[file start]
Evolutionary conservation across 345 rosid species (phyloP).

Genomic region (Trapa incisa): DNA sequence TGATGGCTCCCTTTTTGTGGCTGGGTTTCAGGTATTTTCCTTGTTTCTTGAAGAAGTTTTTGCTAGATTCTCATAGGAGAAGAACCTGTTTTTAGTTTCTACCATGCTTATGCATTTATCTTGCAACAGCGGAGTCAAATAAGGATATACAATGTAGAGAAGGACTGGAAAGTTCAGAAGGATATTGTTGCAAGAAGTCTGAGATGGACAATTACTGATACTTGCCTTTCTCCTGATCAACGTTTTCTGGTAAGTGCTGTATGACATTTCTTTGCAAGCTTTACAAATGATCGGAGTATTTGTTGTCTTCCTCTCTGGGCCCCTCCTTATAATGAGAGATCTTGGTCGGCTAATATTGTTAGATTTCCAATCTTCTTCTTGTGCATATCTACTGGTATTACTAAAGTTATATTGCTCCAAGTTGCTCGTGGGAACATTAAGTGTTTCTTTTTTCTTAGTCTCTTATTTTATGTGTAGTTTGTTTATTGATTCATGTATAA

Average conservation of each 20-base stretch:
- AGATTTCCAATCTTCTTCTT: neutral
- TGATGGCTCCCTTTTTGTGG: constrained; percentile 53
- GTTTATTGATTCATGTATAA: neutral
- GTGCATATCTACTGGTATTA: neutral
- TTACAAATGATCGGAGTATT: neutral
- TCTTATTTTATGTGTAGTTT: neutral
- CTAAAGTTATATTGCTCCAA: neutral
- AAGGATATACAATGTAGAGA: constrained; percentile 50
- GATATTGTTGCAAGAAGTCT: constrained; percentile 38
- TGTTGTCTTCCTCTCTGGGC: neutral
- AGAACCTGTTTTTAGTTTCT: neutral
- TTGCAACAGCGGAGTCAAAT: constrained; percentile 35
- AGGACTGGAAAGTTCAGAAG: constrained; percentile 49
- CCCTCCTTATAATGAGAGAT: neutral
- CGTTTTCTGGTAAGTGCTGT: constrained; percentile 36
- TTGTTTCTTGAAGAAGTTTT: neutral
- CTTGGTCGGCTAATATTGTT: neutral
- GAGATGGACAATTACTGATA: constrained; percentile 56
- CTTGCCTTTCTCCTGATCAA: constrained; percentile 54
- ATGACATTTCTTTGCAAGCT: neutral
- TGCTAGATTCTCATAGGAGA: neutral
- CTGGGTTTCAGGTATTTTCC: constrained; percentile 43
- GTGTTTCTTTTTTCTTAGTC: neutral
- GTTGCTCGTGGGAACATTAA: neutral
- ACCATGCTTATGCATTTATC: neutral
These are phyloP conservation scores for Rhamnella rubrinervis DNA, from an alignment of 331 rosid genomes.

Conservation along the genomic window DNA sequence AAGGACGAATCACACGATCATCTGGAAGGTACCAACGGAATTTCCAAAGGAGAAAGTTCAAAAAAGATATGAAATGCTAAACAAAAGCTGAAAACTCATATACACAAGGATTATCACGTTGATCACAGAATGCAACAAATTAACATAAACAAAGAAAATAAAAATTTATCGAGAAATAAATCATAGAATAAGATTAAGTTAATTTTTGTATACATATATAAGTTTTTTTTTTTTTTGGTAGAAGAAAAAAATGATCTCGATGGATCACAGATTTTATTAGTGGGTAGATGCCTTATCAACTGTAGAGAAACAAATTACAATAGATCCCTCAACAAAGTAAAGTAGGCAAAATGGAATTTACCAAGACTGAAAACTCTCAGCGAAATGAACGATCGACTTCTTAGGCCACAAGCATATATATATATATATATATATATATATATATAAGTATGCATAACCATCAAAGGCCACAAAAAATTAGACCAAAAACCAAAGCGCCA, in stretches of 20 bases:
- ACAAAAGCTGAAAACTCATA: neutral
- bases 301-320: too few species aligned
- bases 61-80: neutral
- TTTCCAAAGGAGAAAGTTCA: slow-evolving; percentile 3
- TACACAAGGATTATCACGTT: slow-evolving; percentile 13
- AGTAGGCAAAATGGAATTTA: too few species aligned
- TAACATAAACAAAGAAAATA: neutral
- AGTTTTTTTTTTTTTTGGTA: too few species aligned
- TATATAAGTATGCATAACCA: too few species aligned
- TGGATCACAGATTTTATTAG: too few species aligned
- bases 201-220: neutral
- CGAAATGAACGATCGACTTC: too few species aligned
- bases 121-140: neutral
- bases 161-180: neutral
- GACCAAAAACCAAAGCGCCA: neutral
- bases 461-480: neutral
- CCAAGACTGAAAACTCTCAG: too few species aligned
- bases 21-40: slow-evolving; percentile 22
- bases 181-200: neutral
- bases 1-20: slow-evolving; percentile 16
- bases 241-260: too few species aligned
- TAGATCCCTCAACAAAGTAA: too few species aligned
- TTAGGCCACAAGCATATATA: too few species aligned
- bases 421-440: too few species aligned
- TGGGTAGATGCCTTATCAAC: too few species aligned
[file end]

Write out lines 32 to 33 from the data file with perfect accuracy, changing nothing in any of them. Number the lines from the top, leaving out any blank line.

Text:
- bases 301-320: too few species aligned
- bases 61-80: neutral